NYT features fascinating story about Ford’s fantasyland in BrazilBreaking News
tags: Henry Ford, Brazil
The Amazon jungle already swallowed the Winding Brook Golf Course. Floods ravaged the cemetery, leaving behind a stockpile of concrete crosses. The 100-bed hospital designed by the acclaimed Detroit architect Albert Kahn? Plunderers destroyed it.
Given the scale of decay and decrepitude in this town — founded in 1928 by the industrialist Henry Ford in the far reaches of the Amazon River Basin — I didn’t expect to come across the stately, largely well-preserved homes on Palm Avenue. But there they were, thanks to the squatters.
“This street was a looters’ paradise, with thieves taking furniture, doorknobs, anything the Americans left behind,” said Expedito Duarte de Brito, 71, a retired milkman who dwells in one of the homes built for Ford managers in what was planned to be a utopian plantation town. “I thought, ‘Either I occupy this piece of history or it joins the other ruins of Fordlândia.’”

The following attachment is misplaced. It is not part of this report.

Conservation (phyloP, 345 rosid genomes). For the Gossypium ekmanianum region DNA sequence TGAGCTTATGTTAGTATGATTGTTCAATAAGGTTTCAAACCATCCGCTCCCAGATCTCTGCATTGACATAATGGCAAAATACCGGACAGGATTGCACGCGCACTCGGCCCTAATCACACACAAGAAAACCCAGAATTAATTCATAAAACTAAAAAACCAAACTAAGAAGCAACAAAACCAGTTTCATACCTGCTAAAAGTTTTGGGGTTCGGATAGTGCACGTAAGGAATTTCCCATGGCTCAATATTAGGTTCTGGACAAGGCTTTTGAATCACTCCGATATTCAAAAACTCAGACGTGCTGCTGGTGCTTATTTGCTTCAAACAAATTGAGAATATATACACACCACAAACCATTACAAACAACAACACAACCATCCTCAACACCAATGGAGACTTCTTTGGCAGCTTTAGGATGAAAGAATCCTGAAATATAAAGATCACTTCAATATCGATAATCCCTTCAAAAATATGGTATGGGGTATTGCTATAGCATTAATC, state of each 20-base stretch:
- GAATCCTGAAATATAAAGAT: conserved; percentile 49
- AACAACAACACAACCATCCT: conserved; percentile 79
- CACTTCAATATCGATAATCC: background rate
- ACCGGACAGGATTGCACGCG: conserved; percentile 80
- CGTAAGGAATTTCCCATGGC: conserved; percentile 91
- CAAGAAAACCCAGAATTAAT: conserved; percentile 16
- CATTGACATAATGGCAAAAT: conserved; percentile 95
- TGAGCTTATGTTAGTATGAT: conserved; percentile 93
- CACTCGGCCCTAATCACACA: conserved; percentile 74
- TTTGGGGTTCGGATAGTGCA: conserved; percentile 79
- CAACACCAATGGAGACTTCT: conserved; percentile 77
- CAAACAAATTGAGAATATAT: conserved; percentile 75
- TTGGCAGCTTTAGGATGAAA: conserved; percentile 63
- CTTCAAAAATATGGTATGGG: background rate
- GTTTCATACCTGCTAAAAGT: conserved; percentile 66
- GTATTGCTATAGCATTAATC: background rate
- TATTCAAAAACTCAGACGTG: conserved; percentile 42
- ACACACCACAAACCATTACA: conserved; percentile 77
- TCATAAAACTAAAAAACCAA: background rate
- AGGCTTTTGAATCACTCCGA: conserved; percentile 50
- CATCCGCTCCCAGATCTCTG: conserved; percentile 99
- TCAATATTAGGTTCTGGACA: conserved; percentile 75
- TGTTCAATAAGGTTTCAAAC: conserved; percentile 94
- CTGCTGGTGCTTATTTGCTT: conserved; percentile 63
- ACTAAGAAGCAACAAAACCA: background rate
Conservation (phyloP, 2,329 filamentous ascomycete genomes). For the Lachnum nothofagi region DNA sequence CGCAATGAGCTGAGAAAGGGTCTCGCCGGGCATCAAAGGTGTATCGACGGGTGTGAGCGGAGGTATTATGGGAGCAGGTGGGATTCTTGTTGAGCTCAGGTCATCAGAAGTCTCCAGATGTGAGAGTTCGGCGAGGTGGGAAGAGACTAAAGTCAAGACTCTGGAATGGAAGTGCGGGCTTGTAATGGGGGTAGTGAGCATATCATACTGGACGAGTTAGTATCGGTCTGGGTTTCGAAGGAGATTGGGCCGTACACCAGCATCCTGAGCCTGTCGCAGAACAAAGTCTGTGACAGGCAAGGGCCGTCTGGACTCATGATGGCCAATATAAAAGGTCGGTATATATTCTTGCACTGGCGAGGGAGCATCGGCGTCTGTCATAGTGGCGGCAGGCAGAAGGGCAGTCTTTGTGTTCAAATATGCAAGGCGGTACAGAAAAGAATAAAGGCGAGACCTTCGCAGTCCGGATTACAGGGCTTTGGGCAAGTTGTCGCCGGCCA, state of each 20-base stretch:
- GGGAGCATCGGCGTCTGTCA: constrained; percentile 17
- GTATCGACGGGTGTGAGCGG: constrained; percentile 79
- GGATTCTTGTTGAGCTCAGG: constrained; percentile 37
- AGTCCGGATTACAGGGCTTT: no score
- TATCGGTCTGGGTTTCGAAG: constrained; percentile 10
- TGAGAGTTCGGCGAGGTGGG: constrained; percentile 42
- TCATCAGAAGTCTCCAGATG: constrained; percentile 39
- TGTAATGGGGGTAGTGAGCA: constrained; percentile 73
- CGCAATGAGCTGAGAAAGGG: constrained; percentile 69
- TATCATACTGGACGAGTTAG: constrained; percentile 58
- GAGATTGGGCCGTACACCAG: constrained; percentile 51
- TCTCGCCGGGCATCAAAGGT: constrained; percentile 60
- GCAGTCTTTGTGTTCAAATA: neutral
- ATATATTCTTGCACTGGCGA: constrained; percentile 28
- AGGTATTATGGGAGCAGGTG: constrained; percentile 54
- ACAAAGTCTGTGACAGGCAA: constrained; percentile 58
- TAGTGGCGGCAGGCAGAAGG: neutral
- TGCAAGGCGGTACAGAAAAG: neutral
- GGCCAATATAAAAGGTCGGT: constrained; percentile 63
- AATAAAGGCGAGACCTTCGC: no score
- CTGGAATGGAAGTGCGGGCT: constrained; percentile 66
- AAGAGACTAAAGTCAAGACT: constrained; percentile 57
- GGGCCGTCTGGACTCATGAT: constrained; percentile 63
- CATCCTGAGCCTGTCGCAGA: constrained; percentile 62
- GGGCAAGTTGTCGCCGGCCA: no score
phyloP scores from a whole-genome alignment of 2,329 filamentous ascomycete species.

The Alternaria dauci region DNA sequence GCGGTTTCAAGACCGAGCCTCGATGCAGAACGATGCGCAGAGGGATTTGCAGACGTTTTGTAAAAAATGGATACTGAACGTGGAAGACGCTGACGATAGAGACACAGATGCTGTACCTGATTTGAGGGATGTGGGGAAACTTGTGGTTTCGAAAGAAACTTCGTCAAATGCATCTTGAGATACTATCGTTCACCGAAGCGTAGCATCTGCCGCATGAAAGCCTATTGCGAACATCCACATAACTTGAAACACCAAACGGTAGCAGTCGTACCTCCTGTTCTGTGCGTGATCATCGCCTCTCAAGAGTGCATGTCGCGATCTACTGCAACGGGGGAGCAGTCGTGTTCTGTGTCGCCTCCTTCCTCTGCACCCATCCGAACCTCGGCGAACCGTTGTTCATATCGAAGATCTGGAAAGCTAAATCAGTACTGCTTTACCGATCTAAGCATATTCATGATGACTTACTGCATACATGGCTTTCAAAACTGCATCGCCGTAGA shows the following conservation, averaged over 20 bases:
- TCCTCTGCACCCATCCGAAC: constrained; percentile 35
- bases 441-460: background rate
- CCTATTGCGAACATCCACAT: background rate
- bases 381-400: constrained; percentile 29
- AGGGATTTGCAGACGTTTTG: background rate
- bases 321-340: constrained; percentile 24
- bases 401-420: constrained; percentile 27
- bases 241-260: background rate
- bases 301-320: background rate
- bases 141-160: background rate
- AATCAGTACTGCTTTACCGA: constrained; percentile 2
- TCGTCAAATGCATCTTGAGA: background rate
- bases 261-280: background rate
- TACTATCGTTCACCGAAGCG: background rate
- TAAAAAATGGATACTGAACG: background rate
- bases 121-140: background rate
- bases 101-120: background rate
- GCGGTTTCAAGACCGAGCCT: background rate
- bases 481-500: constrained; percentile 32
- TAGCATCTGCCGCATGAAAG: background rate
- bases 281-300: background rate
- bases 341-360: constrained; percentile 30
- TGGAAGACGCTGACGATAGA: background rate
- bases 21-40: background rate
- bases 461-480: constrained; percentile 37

comments powered by Disqus
- Historian David Trowbridge’s Clio app featured as a top humanities project in US
- Juan Cole says Israel is now openly embracing apartheid and racial supremacy
- Historians accuse Croatia of covering up World War II Crimes
- Waitman Wade Beorn: Historians can and should draw parallels between the 1930s and today
- "Never underestimate human stupidity," says historian Yuval Harari whose fans include Bill Gates and Barack Obama